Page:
JewishGen Home Page

Jewish Consumptive Relief Society, Denver, Colorado, 1904-1940

Compiled by Terry Lasky

This database contains records of 7,190 patients at the Jewish Consumptive Relief Society (JCRS) in Denver, Colorado, 1904-1940.

The Jewish Consumptive Relief Society (JCRS) was founded in Denver, Colorado in 1904 as a non-sectarian sanatorium to treat tuberculosis (TB) patients in all stages of the disease.  The society was founded by a group of immigrant Eastern European Jewish men, many of whom were themselves victims of TB.  For decades, patients flocked to Denver from all over North America and were admitted free of charge.  In the early years, the sanatorium was headed by Dr. Charles Spivak as secretary (1904-1927) and Phillip Hillkowitz as president (1904-1948) and catered primarily to Jewish patients in a distinctly Jewish environment.  In 1954, the institution changed its mission to cancer research, becoming the American Medical Center.

The collection, housed at the University of Denver Penrose Library, includes correspondence, patient records, minutes, reports, and photographs from 1904 through 1973.  The JCRS records shed light on issues of tuberculosis treatment and medical history, immigration and acculturation, the growth and development of Colorado's Jewish Community, and women's history.

The collection is of significant genealogical importance.  A standard patient's file often includes the original application, landsmanshaften affiliation, and personal correspondence between the hospital, patient, and the patient's family in other American and Canadian cities.  There are often names and addresses of relatives, ages of the patient's children, Denver burial location, and the patient's birth city.  The earliest death dates in the collection are of importance since the State of Colorado did not always issue death certificates at the turn of the twentieth century, making the JCRS patient file the only record of death in some cases.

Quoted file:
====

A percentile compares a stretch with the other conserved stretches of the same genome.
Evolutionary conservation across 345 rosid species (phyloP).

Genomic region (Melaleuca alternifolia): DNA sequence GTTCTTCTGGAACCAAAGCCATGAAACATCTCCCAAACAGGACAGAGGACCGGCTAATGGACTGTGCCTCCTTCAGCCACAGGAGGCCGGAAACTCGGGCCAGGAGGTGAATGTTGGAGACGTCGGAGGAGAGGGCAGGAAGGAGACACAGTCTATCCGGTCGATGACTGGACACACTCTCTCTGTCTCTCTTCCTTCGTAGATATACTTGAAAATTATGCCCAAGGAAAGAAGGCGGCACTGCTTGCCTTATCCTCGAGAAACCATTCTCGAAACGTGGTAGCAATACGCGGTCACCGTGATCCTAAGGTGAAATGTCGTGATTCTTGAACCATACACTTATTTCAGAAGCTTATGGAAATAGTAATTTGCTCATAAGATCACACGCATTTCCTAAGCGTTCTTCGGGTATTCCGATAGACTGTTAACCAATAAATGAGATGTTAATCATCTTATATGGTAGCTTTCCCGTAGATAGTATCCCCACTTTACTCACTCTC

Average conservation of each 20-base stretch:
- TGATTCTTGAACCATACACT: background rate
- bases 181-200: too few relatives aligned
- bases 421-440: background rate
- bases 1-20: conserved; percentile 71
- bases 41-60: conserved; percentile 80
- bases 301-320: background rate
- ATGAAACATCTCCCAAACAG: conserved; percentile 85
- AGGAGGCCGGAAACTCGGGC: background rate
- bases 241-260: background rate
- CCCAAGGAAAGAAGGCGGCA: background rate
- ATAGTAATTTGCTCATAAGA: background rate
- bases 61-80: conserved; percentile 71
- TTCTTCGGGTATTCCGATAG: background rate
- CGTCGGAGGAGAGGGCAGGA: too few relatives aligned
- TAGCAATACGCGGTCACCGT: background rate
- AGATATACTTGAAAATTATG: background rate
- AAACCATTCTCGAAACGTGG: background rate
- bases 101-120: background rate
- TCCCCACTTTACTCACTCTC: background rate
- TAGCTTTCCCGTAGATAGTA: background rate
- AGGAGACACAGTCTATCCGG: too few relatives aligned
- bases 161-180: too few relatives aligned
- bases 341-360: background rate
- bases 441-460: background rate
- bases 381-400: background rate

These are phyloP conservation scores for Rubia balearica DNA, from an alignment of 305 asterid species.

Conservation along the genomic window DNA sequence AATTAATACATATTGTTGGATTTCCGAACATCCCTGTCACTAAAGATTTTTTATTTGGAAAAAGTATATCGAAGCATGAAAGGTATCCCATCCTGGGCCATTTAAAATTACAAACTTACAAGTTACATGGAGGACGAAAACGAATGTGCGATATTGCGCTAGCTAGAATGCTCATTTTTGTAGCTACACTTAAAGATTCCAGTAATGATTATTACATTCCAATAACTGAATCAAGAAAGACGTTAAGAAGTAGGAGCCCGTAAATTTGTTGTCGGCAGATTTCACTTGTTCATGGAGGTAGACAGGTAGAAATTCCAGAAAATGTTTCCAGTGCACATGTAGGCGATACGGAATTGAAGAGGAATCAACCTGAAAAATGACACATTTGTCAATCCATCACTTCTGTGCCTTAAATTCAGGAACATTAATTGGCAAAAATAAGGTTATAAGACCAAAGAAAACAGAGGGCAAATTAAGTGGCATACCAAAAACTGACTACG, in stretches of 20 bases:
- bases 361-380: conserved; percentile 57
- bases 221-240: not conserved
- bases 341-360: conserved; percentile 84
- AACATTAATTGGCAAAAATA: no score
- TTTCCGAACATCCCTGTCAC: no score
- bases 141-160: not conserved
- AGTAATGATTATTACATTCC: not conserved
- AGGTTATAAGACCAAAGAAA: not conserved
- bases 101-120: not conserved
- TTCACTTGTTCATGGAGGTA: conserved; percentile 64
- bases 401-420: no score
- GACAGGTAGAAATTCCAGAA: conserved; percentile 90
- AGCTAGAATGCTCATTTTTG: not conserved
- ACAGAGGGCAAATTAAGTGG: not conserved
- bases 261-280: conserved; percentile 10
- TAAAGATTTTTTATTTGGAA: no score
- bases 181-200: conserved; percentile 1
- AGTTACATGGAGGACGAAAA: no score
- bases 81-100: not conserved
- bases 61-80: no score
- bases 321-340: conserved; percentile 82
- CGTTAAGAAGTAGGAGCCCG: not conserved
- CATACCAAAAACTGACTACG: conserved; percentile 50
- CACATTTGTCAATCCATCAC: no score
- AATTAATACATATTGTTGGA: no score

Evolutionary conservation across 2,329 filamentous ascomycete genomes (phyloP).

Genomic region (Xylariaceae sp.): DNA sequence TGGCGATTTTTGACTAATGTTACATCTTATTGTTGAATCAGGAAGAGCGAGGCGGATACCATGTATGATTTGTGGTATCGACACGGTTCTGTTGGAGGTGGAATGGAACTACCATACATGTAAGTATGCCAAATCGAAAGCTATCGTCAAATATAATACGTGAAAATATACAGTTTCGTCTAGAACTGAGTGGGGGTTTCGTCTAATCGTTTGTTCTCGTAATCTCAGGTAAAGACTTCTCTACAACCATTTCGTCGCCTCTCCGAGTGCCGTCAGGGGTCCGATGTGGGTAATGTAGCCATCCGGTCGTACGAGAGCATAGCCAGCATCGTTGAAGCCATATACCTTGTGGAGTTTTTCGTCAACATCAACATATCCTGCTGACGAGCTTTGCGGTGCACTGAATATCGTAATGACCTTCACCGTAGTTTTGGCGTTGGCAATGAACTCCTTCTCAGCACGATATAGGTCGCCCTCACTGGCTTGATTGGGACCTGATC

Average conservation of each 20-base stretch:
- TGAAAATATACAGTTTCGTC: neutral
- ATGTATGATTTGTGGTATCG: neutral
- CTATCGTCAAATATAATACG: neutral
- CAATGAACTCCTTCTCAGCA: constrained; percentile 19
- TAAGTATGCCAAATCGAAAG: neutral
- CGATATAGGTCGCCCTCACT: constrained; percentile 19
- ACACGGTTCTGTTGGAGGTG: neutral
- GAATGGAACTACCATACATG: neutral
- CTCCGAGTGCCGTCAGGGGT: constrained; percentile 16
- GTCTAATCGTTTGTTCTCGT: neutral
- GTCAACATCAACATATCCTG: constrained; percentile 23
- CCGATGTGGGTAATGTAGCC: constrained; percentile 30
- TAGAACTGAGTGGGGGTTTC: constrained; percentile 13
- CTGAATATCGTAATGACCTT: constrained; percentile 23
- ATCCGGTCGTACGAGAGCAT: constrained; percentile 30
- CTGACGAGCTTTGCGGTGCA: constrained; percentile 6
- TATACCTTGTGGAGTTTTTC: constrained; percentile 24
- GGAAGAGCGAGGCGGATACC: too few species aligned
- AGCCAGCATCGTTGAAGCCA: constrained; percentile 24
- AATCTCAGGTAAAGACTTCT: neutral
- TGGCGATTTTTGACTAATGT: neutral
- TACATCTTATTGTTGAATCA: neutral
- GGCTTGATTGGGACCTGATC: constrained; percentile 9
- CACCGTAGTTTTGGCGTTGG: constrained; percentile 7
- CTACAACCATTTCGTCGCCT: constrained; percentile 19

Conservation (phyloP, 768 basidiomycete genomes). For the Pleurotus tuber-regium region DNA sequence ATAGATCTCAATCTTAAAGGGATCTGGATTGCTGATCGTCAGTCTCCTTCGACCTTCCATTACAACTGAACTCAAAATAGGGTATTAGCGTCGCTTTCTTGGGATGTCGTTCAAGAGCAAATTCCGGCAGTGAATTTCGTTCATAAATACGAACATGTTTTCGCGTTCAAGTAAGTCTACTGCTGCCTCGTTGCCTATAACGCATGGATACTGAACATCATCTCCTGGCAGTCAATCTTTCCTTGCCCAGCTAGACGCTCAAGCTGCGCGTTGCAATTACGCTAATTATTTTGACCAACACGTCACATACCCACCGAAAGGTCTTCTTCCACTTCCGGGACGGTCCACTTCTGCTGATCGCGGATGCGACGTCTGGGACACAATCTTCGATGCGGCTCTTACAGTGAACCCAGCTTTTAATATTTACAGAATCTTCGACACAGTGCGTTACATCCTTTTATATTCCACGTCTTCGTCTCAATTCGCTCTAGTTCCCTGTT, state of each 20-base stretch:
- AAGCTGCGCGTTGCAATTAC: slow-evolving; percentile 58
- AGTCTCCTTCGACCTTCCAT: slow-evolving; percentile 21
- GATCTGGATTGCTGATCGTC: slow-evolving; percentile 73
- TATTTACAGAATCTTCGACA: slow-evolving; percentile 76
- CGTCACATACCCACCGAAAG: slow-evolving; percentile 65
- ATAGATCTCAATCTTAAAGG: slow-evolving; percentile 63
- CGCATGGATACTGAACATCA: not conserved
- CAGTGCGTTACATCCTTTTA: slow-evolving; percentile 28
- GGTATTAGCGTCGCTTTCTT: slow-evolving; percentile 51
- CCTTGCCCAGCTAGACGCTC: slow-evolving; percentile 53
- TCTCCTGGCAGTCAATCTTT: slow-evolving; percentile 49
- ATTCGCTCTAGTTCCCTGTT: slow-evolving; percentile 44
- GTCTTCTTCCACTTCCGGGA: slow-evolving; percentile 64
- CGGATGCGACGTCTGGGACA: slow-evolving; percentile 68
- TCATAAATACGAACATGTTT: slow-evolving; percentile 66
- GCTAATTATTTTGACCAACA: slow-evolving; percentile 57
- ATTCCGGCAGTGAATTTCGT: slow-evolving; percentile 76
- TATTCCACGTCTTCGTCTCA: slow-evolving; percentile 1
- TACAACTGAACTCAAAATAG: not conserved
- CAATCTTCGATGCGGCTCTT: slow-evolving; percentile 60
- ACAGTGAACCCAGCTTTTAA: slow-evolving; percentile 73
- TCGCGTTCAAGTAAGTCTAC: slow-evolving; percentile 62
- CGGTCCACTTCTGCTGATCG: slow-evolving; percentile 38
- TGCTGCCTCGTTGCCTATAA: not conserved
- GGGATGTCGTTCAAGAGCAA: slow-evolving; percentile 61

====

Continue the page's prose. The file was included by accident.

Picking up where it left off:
The index is composed of a number of columns of information, all taken directly from the individual patient files:

  1. SURNAME: patient surname
  2. GIVEN NAME: patient given name
  3. NAME VAR: other patient surnames
  4. SEX: male or female
  5. ADMIT AGE: age at which patient was admitted
  6. BIRTH CITY: patient's birth city
  7. BIRTH STATE: patient's birth state
  8. BIRTH COUNTRY: patient's birth country
  9. WHEN CAME TO USA: patient's immigration date
  10. OCCUPATION: patient's occupation
  11. CONTRACTED CITY: city where patient contracted TB
  12. CONTRACTED STATE: state where patient contracted TB
  13. CONTRACTED COUNTRY: country where patient contracted TB
  14. CIVIL COND: marital status

This index only contains a portion of each patient's available data.  Only patients from 1904 through 1940 are included in the index.  Once a person has been identified in the index, one needs to go to the Penrose Library search engine and locate that patient name and PID number in the official site.  The full patient file can then be requested through the Beck Archives at the University of Denver, by contacting Thyria Wilson at  Patients who were in the hospital after 1940 can only be researched by directly contacting Thyria Wilson.

Information about dates of admittance and release, children of the patient, notes about family members, burial information and all correspondence between the doctors, the patients and their families is not included in the index.  All of this information is available through the Beck Archives of the Penrose library, in Collection B002.  Only those records from 1904 through 1940 are included, due to privacy constraints that require 70 years before the records can be released.

This database was put together by volunteers from the Jewish Genealogical Society of Colorado and the staff of the Beck Archives.  The project was coordinated by Terry Lasky.

Search the JewishGen USA Database
JewishGen Databases JewishGen Home Page
Last Update: 4 Apr 2018   MT
Edmond J. Safra Plaza | 36 Battery Place | New York, NY 10280
646.494.5972 | | © 2019, JewishGen. All rights reserved.